There’s an interesting connection between hysteria and hardship, the two are often joined hand in twitching hand, inciting chaotic displays of macabre oddity.
One such hysteria was the dancing plague, or St Vitus’ Dance. People were overwhelmed by a compulsion to dance and would jig endlessly for days. The dance compulsion spread like a virus, a mania transmitted to cloud the unclouded and force them to move.
Some sufferers would travel from town to town, dancing and picking up more participants, caught in the thrall, infected by inexplicable hysteria.
Musicians were often called in to play, in the mistaken belief it would ward off this mania, which may well be the origin for the Pied Piper of Hamelin’s tale.
The image of joyful, compulsive dance rasps against the reality of sick people, compelled to join the muddled throng, dancing almost without volition. It sounds not unlike raves I’ve attended. There was always that toxic hour at a rave when the chill out tent teemed and the dancefloor thinned – but a determined core of the afflicted remained, a grunting and shuffling congregation who didn’t appear to be enjoying themselves but were hostage to their bodies’ determination to keep dancing on and on.
Testimony from two major European outbreaks in 1374 and 1518 suggest St Vitus’ dance outbreaks were violent, fatal affairs. Passersby who didn’t voluntarily join in were forced, even assaulted, if they attempted to deny the frenzied, unrelenting dance. Participants were herded into fields and halls as the musicians played on. Almost everyone kept dancing until they collapsed from exhaustion or succumbed to injuries. One person died with broken ribs – suggesting the outbreaks were less a rave and more a medieval mosh pit.
St Vitus' dance was not the only form of hysteria known at the time. Legend has it that a group of medieval French nuns developing a meowing and biting hysteria and others went into trances and screamed in response to the strict, sparse confines of convents.
We’ll never know what the St Vitus dancers felt while they were bopping along to pipes and lutes. Perhaps they found a moment of entrancement, not unlike the Sufis who whirl in a form of ecstatic meditation and reverence. It could have been a blessed release from their hardship, or may at least have originated as such.
Thought of this way, it makes sense that hysteria is hardship’s twisted reprieve. When we think of hardship, there’s a sense of enduring hopelessness, a cruelty or deprivation without end. No one ever really understands the reasons for their own suffering, but we all know that it always takes far too long to ease.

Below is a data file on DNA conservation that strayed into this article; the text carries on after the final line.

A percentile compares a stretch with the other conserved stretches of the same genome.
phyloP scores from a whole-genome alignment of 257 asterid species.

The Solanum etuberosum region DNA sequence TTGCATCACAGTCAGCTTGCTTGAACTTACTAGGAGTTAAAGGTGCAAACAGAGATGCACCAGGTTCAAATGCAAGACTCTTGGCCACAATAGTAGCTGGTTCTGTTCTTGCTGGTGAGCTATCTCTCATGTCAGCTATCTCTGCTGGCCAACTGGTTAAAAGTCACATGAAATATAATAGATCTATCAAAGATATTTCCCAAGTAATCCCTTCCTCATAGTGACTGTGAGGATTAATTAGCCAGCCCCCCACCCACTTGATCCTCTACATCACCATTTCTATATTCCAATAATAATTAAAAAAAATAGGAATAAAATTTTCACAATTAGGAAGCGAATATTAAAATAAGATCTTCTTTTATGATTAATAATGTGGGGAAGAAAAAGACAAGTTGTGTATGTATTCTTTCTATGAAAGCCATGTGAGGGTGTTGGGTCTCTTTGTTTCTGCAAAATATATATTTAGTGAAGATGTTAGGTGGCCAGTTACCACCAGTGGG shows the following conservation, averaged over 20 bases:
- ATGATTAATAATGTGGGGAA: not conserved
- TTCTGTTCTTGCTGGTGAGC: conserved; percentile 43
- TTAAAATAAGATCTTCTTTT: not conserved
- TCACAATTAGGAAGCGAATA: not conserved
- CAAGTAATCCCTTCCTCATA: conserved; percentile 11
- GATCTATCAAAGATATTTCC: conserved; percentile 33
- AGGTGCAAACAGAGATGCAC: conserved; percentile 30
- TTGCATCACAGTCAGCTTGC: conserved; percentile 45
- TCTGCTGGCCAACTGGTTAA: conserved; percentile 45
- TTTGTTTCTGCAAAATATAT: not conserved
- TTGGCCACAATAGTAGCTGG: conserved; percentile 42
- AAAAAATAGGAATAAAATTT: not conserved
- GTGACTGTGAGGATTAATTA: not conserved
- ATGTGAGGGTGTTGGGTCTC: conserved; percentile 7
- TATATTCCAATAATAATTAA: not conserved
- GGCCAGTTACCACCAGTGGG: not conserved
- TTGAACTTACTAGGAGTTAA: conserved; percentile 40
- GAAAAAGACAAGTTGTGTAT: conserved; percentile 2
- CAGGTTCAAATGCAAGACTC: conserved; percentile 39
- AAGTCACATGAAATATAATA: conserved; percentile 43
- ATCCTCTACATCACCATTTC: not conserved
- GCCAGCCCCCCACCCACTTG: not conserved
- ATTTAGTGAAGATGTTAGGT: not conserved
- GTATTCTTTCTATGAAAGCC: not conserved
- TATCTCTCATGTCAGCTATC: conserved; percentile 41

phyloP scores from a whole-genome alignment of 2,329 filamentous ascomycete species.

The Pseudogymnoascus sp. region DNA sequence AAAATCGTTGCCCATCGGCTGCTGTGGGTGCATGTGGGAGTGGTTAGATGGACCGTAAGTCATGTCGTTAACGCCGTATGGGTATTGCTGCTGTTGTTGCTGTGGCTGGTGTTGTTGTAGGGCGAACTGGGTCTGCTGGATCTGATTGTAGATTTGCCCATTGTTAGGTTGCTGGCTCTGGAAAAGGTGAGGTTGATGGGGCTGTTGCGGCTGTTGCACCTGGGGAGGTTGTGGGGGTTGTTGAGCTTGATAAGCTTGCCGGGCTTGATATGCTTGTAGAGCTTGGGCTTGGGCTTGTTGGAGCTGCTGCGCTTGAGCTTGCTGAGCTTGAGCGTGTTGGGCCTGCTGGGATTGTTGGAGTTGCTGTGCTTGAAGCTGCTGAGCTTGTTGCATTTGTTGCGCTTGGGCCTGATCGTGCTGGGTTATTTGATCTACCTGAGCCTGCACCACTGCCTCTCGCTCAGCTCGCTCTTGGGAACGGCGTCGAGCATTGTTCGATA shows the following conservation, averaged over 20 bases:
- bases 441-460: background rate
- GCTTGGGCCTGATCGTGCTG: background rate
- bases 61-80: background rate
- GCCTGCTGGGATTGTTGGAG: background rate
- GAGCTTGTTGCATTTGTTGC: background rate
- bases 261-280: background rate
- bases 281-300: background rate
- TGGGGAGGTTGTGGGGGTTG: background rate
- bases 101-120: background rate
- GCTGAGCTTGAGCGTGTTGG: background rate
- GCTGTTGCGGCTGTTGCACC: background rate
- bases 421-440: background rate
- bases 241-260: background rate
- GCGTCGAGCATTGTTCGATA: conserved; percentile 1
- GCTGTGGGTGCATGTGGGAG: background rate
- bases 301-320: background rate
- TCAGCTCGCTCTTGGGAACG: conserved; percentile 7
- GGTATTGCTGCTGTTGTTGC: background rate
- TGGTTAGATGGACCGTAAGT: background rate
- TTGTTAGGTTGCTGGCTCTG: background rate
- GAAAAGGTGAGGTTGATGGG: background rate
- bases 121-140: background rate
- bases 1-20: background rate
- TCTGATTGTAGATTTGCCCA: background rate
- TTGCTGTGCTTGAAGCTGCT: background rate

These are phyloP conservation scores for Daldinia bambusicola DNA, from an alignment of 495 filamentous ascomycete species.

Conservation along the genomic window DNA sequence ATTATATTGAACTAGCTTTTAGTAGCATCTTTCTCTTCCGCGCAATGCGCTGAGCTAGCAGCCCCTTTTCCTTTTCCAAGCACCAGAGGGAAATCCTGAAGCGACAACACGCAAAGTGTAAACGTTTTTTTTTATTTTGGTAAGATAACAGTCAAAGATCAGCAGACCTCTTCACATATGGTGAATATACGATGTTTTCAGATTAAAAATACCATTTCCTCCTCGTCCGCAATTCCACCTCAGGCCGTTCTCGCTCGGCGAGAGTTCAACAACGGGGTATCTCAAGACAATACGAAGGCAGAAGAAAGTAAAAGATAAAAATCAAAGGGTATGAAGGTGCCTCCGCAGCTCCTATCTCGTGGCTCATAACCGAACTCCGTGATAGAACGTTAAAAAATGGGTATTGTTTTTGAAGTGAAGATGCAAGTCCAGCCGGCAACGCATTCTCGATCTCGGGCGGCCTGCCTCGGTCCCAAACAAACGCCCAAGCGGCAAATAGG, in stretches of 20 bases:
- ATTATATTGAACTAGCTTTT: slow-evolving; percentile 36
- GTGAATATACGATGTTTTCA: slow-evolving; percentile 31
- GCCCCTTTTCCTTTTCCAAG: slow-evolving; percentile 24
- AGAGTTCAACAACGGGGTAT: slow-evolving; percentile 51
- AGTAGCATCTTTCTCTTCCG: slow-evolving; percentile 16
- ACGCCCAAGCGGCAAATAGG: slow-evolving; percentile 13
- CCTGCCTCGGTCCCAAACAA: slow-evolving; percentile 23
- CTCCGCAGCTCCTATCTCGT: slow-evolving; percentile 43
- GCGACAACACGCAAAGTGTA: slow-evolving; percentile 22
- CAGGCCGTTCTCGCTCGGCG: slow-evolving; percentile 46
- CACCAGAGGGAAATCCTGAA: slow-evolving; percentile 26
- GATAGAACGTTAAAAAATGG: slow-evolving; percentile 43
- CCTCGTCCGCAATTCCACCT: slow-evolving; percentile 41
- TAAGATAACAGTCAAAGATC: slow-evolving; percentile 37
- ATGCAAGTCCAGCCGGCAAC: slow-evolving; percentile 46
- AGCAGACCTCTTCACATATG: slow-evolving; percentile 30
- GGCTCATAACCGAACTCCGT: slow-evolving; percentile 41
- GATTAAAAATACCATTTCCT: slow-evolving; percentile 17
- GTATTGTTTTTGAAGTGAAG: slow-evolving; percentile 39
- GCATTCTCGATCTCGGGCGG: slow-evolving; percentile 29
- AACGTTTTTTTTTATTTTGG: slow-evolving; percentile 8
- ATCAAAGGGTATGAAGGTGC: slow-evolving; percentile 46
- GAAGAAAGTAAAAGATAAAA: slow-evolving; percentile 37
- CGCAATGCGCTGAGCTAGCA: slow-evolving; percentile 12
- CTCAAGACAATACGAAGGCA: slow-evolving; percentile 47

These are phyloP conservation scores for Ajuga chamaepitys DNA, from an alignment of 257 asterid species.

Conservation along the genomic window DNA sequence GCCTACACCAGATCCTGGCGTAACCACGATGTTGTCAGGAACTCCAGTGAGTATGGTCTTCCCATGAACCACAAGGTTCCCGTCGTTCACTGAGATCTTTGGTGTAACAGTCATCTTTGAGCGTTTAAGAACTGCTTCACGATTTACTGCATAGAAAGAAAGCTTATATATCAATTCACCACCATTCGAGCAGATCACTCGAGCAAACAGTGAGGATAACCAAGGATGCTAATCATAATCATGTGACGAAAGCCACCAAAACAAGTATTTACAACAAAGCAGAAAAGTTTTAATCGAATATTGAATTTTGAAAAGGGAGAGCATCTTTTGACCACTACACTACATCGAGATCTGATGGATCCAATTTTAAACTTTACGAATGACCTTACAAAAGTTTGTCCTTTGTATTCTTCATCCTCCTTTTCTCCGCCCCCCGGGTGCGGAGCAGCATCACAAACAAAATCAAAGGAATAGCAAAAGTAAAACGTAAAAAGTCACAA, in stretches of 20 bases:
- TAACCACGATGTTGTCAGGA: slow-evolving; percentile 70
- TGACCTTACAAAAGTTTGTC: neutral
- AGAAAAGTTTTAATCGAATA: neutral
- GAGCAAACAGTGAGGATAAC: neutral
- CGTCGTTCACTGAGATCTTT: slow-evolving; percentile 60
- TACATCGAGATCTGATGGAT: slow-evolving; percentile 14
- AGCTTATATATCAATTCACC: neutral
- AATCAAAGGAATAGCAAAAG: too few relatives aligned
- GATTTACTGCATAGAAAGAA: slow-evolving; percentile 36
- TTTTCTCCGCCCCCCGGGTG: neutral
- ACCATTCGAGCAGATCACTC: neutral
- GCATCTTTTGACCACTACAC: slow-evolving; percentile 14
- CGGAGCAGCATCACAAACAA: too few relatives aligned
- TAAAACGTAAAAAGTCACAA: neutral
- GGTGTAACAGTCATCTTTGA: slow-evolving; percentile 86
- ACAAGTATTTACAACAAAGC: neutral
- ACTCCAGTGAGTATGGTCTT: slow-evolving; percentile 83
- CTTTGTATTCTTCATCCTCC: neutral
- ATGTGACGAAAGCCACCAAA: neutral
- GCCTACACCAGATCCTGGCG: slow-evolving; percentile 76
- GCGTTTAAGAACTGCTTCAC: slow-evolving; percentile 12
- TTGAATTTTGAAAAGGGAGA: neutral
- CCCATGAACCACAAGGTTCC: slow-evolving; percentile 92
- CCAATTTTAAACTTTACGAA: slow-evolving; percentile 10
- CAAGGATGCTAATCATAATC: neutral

The dancers of 1374 and 1518 were beset by hardship. The 1374 St Vitus dance plague came on the heels of a catastrophic flood; in 1518 it emerged from the shadows cast by smallpox and starvation. Life was short and brutal, mere bleak flickers of futility.
Seen in such a grim light, hysteria almost looks like a holiday from awareness of our own mortality. It energises, and gives focus to lives dominated by unremitting misery. The human mind is astoundingly inventive under pressure. The Dancing Plague is just one of many outlets it has discovered for unbearable consciousness.
No joy or hope in life? Dance until you die.
Terrified that demons abound to torment humans to dance to their deaths? Dance to your death and hope where there are demons, so too are angels.
Bristling against restrictive societies that leave you without choice? Writhe rhythmically until you get relief from life itself.
Death and mania are the reprieve life couldn’t bring, or at least a confirmation that it will all soon be over.
Even without dances that cross days and towns, our mental and physical health are still highly sensitive to the community surrounding us, reacting unpredictably when under duress.
The heighted stress wrought from extreme poverty, starvation, restriction, deprivation and catastrophic environmental damage is a known precursor to hysteria. While a community may be able to manage a single person in this state, it becomes an entirely different problem when large groups suffer under such duress.
When the community can’t step in to alleviate the trauma, the collective make themselves more susceptible to outbreaks of hysteria, and it can replicate like a virus through a weakened group, hell-bent on destroying them.
There are obvious parallels with today (without the meowing and dancing). Grandiose displays aside, the connections between extreme deprivation and plummeting mental health remain, as do rising concerns about climate change catastrophes and extreme poverty.
Perhaps we should put on our best dancing shoes.